WASHINGTON (Reuters) - China’s latest proposed list of industries that would be off-limits to foreign investors shows more work is needed to agree on a new investment treaty with the United States, U.S. Commerce Secretary Penny Pritzker said in an interview on Monday.
Reaching an agreement over the so-called ‘negative list’ of businesses in China that are out of bounds to foreign investors is crucial in sealing a treaty between Beijing and Washington that would lift investment flows between the world’s two largest economies.
The issue has been made more prominent by a wave of Chinese acquisitions of U.S. companies that have raised questions over the inability of U.S. companies to buy assets as freely in China.
In less than six months of 2016, China’s appetite for overseas acquisitions has already outgrown last year’s record, as deal-hungry mainland buyers chase global assets such as real estate, chemicals and high-end technology.
Chinese negotiators sent the latest revised draft of the negative list to their U.S. counterparts last week. U.S. officials have said in the past that the number of sectors on the list that are closed to foreigners needed to be greatly reduced for an investment deal, also known as the Bilateral Investment Treaty, to be reached.
“We are evaluating the list that we have been given (by our Chinese counterparts) and there is more work to be done,” Pritzker told Reuters on the sidelines of an investment summit in Washington DC, declining to comment on whether an investment treaty can be signed before November, as some have hoped.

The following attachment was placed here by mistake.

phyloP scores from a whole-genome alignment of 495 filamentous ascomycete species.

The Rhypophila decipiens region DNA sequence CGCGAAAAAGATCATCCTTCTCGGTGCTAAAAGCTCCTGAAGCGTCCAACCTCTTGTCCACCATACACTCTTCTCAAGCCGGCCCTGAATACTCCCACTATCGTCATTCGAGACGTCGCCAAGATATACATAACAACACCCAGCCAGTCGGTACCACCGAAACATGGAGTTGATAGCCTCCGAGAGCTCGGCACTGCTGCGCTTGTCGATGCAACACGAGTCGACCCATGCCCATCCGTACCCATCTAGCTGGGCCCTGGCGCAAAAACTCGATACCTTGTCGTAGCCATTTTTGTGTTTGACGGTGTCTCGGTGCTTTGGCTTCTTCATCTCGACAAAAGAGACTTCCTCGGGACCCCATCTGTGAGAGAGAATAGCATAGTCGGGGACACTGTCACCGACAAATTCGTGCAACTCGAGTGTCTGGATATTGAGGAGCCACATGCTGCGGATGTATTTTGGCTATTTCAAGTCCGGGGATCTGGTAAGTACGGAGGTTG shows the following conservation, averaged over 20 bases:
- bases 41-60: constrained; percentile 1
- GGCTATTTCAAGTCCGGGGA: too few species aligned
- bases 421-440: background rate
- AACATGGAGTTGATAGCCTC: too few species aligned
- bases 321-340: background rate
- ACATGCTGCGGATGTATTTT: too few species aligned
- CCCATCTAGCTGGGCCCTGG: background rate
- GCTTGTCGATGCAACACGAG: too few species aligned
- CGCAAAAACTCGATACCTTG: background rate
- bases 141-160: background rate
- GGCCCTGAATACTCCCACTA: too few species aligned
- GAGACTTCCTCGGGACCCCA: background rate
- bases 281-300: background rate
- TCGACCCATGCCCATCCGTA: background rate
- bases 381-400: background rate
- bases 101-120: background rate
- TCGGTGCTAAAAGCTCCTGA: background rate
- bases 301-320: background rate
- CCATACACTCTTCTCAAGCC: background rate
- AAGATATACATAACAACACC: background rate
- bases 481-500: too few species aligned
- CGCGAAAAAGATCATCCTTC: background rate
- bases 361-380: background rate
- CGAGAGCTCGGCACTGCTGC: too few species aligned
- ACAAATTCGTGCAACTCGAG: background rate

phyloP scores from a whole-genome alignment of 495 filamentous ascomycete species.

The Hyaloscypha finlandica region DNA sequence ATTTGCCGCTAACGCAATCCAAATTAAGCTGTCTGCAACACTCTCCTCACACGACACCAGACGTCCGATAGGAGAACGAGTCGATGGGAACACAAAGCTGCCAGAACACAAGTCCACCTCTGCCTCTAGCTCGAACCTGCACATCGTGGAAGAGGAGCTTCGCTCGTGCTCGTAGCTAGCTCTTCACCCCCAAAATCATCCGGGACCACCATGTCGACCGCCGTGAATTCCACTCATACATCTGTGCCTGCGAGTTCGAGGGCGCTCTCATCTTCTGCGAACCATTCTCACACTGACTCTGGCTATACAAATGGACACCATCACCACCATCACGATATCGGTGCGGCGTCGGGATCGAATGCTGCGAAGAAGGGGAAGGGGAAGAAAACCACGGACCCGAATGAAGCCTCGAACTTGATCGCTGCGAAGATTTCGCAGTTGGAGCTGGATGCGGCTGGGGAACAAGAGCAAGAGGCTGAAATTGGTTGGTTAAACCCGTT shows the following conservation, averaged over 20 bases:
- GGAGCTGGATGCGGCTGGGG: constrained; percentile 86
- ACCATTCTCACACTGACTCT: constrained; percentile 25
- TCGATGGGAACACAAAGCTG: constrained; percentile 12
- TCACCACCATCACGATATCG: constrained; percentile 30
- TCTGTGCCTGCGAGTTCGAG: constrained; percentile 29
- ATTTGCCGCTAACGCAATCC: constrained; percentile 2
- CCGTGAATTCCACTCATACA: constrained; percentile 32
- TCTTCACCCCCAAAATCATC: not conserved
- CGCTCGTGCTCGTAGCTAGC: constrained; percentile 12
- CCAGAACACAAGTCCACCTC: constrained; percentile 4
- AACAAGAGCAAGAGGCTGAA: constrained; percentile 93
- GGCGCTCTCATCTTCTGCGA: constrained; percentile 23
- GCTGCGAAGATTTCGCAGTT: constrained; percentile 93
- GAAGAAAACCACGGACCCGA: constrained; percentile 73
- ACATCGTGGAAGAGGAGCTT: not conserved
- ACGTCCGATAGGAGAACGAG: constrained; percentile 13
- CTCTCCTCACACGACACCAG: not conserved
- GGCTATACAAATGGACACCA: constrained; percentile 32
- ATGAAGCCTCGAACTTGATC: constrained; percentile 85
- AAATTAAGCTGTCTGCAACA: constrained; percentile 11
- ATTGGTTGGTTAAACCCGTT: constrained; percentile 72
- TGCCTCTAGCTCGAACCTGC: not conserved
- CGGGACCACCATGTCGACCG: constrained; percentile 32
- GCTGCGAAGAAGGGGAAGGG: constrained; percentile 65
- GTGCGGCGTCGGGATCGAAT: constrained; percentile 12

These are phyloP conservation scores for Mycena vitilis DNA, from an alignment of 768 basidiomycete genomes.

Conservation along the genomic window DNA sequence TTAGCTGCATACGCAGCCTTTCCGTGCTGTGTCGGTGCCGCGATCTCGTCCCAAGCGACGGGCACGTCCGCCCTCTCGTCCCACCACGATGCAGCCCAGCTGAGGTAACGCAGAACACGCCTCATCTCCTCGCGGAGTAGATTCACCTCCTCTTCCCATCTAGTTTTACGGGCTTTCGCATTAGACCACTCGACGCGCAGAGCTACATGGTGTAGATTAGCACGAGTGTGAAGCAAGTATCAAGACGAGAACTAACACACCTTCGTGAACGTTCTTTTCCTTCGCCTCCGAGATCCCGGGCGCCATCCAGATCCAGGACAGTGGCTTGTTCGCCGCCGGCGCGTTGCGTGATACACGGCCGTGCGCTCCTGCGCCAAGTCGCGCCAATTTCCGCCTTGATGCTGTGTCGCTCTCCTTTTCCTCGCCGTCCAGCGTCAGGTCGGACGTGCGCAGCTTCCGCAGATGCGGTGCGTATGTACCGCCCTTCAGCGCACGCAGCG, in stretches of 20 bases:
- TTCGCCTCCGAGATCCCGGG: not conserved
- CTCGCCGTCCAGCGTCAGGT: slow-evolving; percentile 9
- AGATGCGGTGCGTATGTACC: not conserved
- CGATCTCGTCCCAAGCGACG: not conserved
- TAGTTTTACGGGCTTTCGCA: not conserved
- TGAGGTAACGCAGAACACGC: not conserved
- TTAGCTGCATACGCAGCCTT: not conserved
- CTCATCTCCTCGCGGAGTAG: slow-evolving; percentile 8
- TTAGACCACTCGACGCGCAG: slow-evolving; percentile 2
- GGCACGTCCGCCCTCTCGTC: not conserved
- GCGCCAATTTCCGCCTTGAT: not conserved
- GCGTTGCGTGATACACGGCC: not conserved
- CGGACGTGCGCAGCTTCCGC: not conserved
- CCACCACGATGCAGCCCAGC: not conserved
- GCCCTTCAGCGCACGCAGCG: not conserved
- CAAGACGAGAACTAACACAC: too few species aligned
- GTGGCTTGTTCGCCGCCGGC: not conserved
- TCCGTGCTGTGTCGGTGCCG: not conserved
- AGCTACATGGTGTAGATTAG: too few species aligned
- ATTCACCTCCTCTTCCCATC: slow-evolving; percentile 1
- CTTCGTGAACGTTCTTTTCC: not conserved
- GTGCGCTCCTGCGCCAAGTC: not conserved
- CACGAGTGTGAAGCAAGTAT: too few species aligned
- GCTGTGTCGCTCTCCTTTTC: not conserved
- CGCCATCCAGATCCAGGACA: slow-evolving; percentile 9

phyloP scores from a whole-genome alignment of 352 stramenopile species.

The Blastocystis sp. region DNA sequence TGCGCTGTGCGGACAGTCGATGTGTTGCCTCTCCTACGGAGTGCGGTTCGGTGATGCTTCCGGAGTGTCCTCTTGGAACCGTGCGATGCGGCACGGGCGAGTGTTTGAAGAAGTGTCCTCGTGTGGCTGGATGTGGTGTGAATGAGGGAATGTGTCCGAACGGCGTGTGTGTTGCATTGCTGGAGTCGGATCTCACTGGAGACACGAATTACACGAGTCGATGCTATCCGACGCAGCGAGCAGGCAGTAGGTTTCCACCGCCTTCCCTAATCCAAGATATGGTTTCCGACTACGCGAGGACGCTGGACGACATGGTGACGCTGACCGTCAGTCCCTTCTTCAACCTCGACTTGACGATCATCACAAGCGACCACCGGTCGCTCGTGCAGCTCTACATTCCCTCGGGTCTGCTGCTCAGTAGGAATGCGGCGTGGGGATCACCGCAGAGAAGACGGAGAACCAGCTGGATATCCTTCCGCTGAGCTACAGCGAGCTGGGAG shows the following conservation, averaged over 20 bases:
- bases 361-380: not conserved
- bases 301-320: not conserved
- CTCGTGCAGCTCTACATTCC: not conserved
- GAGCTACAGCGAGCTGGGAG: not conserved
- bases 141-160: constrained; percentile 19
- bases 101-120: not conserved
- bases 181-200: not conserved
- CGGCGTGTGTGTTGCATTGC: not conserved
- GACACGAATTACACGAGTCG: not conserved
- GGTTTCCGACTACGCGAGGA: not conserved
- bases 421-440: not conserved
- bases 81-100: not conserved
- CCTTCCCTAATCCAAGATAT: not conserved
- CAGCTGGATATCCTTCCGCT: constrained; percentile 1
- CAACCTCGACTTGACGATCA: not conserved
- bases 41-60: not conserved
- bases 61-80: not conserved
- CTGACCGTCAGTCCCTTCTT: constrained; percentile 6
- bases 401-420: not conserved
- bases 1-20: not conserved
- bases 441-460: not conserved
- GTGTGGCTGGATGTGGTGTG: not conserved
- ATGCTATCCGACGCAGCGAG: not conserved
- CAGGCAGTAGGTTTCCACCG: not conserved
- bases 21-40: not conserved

“We are not going to lower the standards of our typical bilateral investment treaty just to make a deal,” she said, adding that a review of China’s trade status as a non-market economy - defined as one controlled by the state - will be driven by U.S. laws.
The latest negative list submitted by Chinese negotiators has not been made public, although sources told Reuters previously that the number of items on the list in earlier drafts had fallen to between 35 and 40, from around 80 previously.
Securing an investment treaty with the United States could bring a much-needed boost to China’s slowing economy, where domestic investment is at its lowest since 2000.
When asked about the likelihood that Washington would change China’s trade status in the United States and treat it as an economy controlled by the market rather than the state, Pritzker said the review would be a “formal” process driven by laws.
The last time the U.S. Commerce Department reviewed China’s trade status was in 2005, when it reaffirmed that the Chinese state was not a market economy. The status is set to be reviewed again this year when the previous recommendation lapses.
Under U.S. laws, whether an economy is deemed to be a “market economy” depends on the convertibility of its currency, workers’ freedom to bargain for wages, the extent of foreign investment that is allowed, the extent of government control over the allocation of resources, and other factors thought to be relevant.
China has been lobbying the U.S. and the European Union - its two biggest trade partners - to recognize it as a “market economy”, a milestone that would effectively limit the levels of anti-dumping and anti-subsidy duties on that could be imposed on imports from China under World Trade Organization rules.
Beijing has argued that this status should be conferred automatically in December, on the 15th anniversary of its WTO accession.
Reporting by Koh Gui Qing and Greg Roumeliotis in Washington, D.C.; Editing by Andrew Hay